MEF for Beginner – Part 5 (Import)
this post will focus on the Import aspect.
we will soon learn about the different signature that can be apply with the Import decoration,
but before starting with that, we should introduce the Lazy<T> class
which is a first citizen at the MEF world, and part of the CLR 4 types.
Lazy<T> is used in order of delaying the actual instantiation until it actually needed.
in fact using Lazy<T> the actual instantiation will occur the first time the Value property is accessed or ToString method is called.
you can use the Lazy<T> when ever you want to delay the actual instantiation of the
object that were discovered by the MEF composition.
The Import / ImportMany decorations
MEF is trying to discover parts that apply to Import definition constraint.
we can think at the Import definition as a where clause of the Linq query
(the from clause will be define by the Catalog / Export provider which will discuss latter on this series).
out of the box MEF offer an attribute model for the Import definition.
out of the box MEF is offering 2 type of Import decorations:
1. [Import] for single discoverable part.
2. [ImportMany] for discovering multiple parts.
Note: you should use [ImportMany] if there is a possibility that MEF will discover multiple Exported parts
even if you need only one of those parts (you can latter filter one using Linq query).
if you ask for single part and MEF discovering multiple it will throw an exception or return null
(depending on the MEF policy which will discuss in the next post on this series).
Import single instance
as I said in the previous paragraph, you should not use the [Import] attribute unless
you really expecting single discovery (like the case of discovering UI shell).
you apply the [Import] decoration to properties that having a getter and a setter (the setter can be private),
actually you can decorate a private property too (not in Silverlight).
Note: you can also decorate fields but it considered as bad practice.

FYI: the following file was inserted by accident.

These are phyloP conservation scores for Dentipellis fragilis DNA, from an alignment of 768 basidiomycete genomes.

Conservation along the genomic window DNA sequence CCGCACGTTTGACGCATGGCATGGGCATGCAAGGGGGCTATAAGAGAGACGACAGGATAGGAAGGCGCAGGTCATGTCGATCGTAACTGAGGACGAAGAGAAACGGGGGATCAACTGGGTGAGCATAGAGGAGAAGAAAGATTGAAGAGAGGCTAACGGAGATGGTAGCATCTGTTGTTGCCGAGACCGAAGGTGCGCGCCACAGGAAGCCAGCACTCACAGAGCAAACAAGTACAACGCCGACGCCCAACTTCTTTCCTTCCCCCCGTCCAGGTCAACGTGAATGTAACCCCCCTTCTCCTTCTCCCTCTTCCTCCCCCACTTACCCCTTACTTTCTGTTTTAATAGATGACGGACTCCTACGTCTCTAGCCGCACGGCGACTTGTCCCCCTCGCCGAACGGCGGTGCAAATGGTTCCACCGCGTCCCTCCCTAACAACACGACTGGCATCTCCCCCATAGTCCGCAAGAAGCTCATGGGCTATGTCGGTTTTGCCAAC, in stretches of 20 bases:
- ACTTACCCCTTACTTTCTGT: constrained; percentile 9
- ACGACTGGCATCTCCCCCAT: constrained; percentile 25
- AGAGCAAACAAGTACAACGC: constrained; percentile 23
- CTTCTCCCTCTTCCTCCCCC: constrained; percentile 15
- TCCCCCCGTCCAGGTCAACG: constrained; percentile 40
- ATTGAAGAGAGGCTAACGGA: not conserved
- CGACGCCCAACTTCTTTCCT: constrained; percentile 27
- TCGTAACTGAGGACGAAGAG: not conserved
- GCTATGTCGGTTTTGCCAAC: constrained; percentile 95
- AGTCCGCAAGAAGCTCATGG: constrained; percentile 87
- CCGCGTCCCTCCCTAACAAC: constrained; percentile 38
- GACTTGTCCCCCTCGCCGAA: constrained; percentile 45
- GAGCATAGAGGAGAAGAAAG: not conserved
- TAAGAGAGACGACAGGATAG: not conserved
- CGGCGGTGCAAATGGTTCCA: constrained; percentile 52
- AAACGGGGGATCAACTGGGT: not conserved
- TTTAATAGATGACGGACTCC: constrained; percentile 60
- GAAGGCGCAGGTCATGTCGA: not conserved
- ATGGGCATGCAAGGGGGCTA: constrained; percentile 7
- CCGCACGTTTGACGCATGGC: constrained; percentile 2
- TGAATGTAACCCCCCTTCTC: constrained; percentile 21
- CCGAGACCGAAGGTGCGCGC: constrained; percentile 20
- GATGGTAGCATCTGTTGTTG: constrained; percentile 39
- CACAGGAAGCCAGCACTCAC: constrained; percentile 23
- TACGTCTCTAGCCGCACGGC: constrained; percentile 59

and you can use the Lazy<T> if you want delay instantiation.
Import decoration may look like the following code:
in the sample above the Import contract is concluded from the type of the property,
while in the next sample it is explicitly define.
note that the Lazy<T> is not part of the contract.
using explicit contract is useful while we want MEF to search for contract of specific derived
type and not for the type of the property itself.
in case that the Imported property can have null value you should add the AllowDefault=true
to the Import decoration ( it will look like the following [Import (AllowDefault=true)] ).
Import multiple values
Importing multiple values is done by using the [ImportMany] attribute.
we can assign this attribute to properties that having IEnumerable<T>, Array () and
any type that derived from ICollection<T>.
the types within the above sets can be Lazy<T> for having delay instantiation.
the following code snippet will demonstrate the use of [ImportMany] decoration:
Construction time import
the last capability I’m going to discuss in this post,
is one that I advice against using whenever you can, because it can lead to
cross composition reference. just for knowing what to avoid from
I will now introduce you to the [ImportingConstructor].
the [ImportingConstructor] can be decorate constructor that should be use by
the MEF composition, so any parameter of this constructor is
treated as import which should be satisfied.
the constructor may look as follow:
in this post we learn which signature can be apply to the import definitions
and we present the Lazy<T> type and its role under the MEF world.
on the next post at this series we will survey different MEF policies that
can affects the behavior of the MEF composition process.
code snippet (console application) can be download from here.